As previously noted, due to respondent's failure to locate defendants, the Superior Court dismissed four complaints that he had filed. In Huelsenbeck v. Fermin-Jimenez and Hichez-Sabino, respondent filed the complaint on July 18, 2012, and, on November 12, 2012, successfully moved to expand the time to serve the defendants by an additional sixty days. Thirty-six days after the expiration of the additional time, respondent moved for a second extension. On June 7, 2013, Judge Parkins denied the motion without prejudice, for failure to show "due diligence in attempting to serve defendants and therefore [respondent] has not shown 'good cause' for his failure to do so, the court has no option but to dismiss the case."

         In Skinner v. Fleming, after respondent filed a March 11, 2015 complaint, the summons was returned, on April 16, 2015, not served. Seven months later, on November 18, 2015, the Prothonotary (clerk's office) issued a notice that the case would be dismissed if no further proceedings were undertaken. The following day, November 19, 2015, some 130 days after the 120-day period for service had expired, respondent moved to enlarge the time for service.

         Likewise, in Oliver v. Spitelle, respondent filed an April 15, 2015 complaint, which was returned on May 15, 2015, not served. On November 18, 2015, the Prothonotary issued a similar notice that the case would be dismissed if no proceedings were undertaken. The next day, November 19, 2015 (96 days after the 120-day period for service had expired), respondent moved the Superior Court to enlarge the time for service.

         In a January 8, 2016 letter opinion, Judge Parkins dismissed the Skinner and Oliver cases, without prejudice, finding that "Plaintiff did absolutely nothing to complete service after the original summons was returned non est [not served]. Months went by and the 120 day deadline came and went without any attempt to locate and serve the defendant."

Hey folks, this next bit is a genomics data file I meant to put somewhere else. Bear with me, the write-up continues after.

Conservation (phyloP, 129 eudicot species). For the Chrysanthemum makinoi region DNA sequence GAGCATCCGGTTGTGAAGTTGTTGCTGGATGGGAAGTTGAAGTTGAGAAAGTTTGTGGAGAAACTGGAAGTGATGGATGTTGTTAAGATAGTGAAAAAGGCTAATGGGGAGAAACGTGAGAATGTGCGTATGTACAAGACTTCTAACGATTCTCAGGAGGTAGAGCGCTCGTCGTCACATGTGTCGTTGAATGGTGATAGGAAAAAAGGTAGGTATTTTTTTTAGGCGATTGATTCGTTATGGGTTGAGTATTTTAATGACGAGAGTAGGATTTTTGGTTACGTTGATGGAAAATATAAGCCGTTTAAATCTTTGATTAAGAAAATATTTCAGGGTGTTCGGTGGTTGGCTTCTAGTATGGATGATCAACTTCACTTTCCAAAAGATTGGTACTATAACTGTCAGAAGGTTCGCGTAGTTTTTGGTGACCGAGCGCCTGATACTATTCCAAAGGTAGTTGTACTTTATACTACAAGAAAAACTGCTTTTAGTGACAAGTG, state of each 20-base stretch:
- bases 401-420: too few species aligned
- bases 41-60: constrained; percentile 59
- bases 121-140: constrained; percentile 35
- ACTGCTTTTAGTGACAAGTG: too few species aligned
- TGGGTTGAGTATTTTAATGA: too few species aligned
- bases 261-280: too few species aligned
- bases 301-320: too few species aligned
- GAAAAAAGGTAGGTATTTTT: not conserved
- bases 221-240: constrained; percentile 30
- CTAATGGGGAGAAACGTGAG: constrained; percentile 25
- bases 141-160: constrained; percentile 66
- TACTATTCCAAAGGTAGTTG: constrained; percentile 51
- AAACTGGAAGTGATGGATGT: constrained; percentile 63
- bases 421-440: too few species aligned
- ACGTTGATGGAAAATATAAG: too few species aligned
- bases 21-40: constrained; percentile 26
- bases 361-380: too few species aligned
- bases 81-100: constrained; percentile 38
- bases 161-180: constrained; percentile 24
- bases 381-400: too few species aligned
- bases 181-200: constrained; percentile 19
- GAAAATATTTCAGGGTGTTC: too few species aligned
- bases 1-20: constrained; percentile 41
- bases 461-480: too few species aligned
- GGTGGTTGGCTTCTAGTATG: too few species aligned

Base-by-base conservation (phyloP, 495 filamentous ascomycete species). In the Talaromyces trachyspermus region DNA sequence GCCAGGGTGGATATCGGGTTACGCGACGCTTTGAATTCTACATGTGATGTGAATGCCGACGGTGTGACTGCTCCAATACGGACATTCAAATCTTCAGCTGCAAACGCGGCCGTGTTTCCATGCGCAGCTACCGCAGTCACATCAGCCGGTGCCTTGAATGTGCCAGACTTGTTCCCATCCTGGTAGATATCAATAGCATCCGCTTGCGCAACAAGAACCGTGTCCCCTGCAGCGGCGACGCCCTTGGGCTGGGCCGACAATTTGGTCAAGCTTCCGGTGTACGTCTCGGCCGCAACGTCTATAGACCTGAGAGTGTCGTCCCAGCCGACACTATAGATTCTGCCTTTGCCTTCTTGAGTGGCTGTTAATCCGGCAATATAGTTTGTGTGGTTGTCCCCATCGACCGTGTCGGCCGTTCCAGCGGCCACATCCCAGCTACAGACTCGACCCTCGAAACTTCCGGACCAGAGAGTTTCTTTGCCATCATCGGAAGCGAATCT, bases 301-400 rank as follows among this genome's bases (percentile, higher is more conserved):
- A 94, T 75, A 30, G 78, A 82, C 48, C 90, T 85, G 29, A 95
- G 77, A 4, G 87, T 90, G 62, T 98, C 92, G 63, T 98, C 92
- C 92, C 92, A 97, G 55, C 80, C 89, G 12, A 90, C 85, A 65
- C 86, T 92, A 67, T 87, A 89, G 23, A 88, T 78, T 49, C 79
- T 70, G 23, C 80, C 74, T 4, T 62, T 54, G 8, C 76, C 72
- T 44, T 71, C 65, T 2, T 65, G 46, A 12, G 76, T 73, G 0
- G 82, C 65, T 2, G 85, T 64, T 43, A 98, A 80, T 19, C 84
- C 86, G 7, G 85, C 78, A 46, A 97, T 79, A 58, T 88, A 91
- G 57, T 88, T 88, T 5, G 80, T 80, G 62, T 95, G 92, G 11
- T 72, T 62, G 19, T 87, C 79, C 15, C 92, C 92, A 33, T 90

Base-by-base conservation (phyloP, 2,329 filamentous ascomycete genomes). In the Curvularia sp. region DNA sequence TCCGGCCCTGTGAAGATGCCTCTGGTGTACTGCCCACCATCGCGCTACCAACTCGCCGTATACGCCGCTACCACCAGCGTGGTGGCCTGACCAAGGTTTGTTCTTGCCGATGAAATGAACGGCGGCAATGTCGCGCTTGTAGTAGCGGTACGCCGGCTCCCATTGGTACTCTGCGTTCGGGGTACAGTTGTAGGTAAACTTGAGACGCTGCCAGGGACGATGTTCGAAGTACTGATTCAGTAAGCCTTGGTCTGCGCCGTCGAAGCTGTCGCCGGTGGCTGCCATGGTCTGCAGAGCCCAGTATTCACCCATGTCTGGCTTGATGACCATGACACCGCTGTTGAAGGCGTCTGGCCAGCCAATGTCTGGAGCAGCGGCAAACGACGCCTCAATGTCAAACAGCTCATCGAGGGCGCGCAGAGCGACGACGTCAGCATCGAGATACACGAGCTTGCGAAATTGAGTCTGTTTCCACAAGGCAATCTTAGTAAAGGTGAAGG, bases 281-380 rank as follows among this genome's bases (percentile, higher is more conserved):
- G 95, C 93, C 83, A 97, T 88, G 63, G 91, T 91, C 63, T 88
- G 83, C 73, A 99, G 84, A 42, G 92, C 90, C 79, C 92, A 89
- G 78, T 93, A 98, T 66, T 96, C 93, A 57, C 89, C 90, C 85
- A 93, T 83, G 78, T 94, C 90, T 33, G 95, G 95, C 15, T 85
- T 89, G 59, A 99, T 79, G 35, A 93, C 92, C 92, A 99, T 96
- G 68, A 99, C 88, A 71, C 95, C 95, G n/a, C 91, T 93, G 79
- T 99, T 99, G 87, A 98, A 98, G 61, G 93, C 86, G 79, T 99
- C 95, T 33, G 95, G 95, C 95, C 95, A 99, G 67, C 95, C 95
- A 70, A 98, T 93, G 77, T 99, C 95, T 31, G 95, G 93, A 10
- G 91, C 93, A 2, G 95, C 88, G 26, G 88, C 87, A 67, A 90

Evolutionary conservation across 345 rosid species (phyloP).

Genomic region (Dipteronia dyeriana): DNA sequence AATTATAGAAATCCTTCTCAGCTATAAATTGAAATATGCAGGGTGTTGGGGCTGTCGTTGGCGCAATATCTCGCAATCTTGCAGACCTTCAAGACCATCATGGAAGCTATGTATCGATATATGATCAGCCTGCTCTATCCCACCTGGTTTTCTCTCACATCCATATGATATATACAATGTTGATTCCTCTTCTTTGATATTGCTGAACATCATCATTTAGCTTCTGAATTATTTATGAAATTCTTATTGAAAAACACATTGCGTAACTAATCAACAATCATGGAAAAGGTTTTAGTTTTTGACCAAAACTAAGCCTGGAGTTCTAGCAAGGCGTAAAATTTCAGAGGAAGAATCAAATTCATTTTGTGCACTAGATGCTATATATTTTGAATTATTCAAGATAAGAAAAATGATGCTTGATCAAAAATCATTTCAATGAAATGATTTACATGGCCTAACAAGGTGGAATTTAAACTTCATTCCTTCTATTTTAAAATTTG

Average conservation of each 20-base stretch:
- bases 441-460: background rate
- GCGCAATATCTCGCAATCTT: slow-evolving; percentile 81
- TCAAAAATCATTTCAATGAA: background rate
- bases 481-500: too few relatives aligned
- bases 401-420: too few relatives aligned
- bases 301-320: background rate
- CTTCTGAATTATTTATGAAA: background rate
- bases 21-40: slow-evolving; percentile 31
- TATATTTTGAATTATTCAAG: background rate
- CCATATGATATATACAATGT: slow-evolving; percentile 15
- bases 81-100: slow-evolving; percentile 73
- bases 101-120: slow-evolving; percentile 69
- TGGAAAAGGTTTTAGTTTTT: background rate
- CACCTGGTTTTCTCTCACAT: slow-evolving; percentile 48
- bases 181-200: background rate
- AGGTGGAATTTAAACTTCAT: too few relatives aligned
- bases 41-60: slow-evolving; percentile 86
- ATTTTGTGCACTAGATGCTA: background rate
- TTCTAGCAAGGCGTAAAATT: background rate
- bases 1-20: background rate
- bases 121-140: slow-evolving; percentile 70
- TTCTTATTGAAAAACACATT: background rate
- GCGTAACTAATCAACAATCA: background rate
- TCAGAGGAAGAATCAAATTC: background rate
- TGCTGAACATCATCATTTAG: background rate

In Ricketts v. Brown and GEICO, respondent filed a complaint on April 21, 2015, the summons for which was returned on June 1, 2015 not served, as to defendant Brown. Geico was properly served. On August 25, 2015 (6 days after the 120-period for service had expired), respondent successfully moved to enlarge the time for service by another 120 days. Thereafter, on April 24, 2016 (95 days after the additional 120-day service period had expired), respondent moved to appoint a special process server. On June 3, 2016, Judge Parkins denied that motion, and dismissed the case, without prejudice, for respondent's failure to timely serve defendant Brown.

         In the thirteen additional matters, too, respondent had filed complaints whose summonses were then returned, not served. Thereafter, he filed untimely motions for the enlargement of time to serve the defendants. The time past the 120-day service deadline ranged from as few as ten days to as many as 106 days, with an average lateness of forty-six days.

         According to respondent, he managed to refile the four dismissed complaints under the "Delaware Saving Statute." Most of the thirteen additional matters resulted in settlements. None of those clients was harmed beyond the delay in having their matters reach the settlement stage. Respondent conceded, however, that his inaction in these matters had wasted judicial resources.

         In respect of recordkeeping violations, respondent admitted that, as the managing attorney of McCann & Wall's Wilmington office, he had the primary responsibility to maintain the attorney books and records of the Wilmington law office. Those records, including the firm's Delaware attorney escrow and operating account records, were maintained, apparently by others, in the law firm's Philadelphia office. Respondent had mistakenly assumed ...